Some common bio-effects of electromagnetic or other non-lethal weapons include effects to the human central nervous system resulting in physical pain, breathing difficulty, vertigo, nausea, disorientation, or other systemic discomfort. Interference with breathing poses the most significant and potentially lethal results. Light and repetitive visual signals can induce epileptic seizures (see Bucha effect). Vection and motion sickness can also occur. Cavitation, which affects gas nuclei in human tissue, and heating can result from exposure to ultrasound and can cause damage to tissue and organs.[citation needed]

Studies have found that exposure to high intensity ultrasound at frequencies from 700 kHz to 3.6 MHz can cause lung and intestinal damage in mice. Heart rate patterns following vibroacoustic stimulation has resulted in serious negative consequences such as atrial flutter and bradycardia. [11] [12]

The extra-aural (unrelated to hearing) bioeffects on various internal organs and the central nervous system included auditory shifts, vibrotactile sensitivity change, muscle contraction, cardiovascular function change, central nervous system effects, vestibular (inner ear) effects, and chest wall/lung tissue effects. Researchers found that low frequency sonar exposure could result in significant cavitations, hypothermia, and tissue shearing. No follow on experiments were recommended. Tests performed on mice show the threshold for both lung and liver damage occurs at about 184 dB. Damage increases rapidly as intensity is increased.[citation needed] The American Institute of Ultrasound in Medicine (AIUM)has stated that there have been no proven biological effects associated with an unfocused sound beam with intensities below 100 mW/cm² SPTA or focused sound beams below an intensity level of 1 mW/cm² SPTA.[13]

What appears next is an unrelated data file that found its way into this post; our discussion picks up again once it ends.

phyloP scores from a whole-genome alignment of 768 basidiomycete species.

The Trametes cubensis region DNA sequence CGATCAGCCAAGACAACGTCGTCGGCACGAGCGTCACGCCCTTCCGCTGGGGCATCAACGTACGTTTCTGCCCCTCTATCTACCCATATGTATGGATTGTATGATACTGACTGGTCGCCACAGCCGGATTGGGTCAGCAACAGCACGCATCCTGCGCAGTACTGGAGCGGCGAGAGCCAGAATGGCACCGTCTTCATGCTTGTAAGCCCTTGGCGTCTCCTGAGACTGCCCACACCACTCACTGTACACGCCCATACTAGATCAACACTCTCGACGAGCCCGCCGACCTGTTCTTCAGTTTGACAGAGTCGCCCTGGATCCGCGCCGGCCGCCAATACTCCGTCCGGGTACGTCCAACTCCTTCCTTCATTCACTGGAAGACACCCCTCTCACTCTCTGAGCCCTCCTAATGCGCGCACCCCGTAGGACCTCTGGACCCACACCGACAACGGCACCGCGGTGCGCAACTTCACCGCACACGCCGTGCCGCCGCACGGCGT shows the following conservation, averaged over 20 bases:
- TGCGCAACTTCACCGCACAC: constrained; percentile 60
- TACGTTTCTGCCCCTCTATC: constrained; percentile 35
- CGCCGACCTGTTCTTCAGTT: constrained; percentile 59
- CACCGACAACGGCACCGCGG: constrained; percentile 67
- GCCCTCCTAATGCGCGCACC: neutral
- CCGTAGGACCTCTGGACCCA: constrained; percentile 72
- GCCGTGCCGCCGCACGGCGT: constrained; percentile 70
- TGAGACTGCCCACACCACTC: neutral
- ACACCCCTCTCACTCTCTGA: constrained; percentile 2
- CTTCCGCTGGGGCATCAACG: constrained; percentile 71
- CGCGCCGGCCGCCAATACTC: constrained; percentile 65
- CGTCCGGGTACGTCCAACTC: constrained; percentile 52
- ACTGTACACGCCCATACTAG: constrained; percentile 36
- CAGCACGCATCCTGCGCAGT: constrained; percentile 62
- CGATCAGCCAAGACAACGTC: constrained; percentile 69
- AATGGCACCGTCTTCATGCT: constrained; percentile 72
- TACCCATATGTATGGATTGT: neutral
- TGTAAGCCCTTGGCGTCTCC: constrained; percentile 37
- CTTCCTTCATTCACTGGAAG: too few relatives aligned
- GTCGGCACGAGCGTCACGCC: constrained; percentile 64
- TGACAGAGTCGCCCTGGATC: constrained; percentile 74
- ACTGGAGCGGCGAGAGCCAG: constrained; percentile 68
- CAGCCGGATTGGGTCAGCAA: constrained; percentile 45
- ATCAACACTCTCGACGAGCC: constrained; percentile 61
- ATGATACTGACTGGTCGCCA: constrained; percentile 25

Noise-induced neurologic disturbances in humans exposed to continuous low frequency tones for durations longer than 15 minutes has involved in some cases the development of immediate and long-term problems affecting brain tissue. The symptoms resembled those of individuals who had suffered minor head injuries. One theory for a causal mechanism is that the prolonged sound exposure resulted in enough mechanical strain to brain tissue to induce an encephalopathy.[14]

See alsoEdit

ReferencesEdit

  1. http://www.npr.org/blogs/therecord/2011/06/14/137178421/bad-vibrations-investigating-sound-as-terror
  2. http://www.msnbc.msn.com/id/29474213/ns/world_news-weird_news/t/barry-manilow-be-used-against-mall-rats/
  3. http://www.railpage.com.au/f-t11320304.htm
  4. skepdic.com. infrasound
  5. "The ghost in the machine". 1998. pp. 360–364. 
  6. "Cruise lines turn to sonic weapon". BBC. 2005-11-08. http://news.bbc.co.uk/2/hi/africa/4418748.stm. Retrieved 2010-09-30. 
  7. http://www.npr.org/templates/story/story.php?storyId=4857417
  8. http://inferno.se/pdf/eng-test-hearinglossrisk.pdf
  9. Weaver, Matthew (2009-09-25). "G20 protesters blasted by sonic cannon". The Guardian. London. http://www.guardian.co.uk/world/blog/2009/sep/25/sonic-cannon-g20-pittsburgh. Retrieved 2010-05-23. 
  10. Leventhall, Geoff (May 2003). "A Review of Published Research on Low Frequency Noise and its Effects". DEFRA. Archived from the original on September 20, 2008. http://web.archive.org/web/20080920193328/http://www.defra.gov.uk/environment/noise/research/lowfrequency/pdf/lowfreqnoise.pdf. Retrieved February 20, 2013. 
  11. Exploiting Technical Opportunities to Capture Advanced Capabilities for Our Soldiers; Army AL&T; 2007 Oct-Dec; Dr. Reed Skaggs [1]
  12. Air University Research Template: "NON-LETHAL WEAPONS: SETTING OUR PHASERS ON STUN? Potential Strategic Blessings and Curses of Non-Lethal Weapons on the Battlefield"; Erik L. Nutley, Lieutenant Colonel, USAF; August 2003; Occasional Paper No. 34; Center for Strategy and Technology; Air War College; Air University; Maxwell Air Force Base, Alabama; PG12 [2]
  13. "Ultrasound Physics 2nd edition"; Terry Reynolds, BS RDCS; School of Cardiac Ultrasound, Arizona Heart Foundation, Phoenix, AZ; 2005.
  14. “Non-Lethal Swimmer Neutralization Study”; Applied Research Laboratories; The University of Texas at Austin; G2 Software Systems, Inc., San Diego; TECHNICAL DOCUMENT 3138; May 2002 [3]

External linksEdit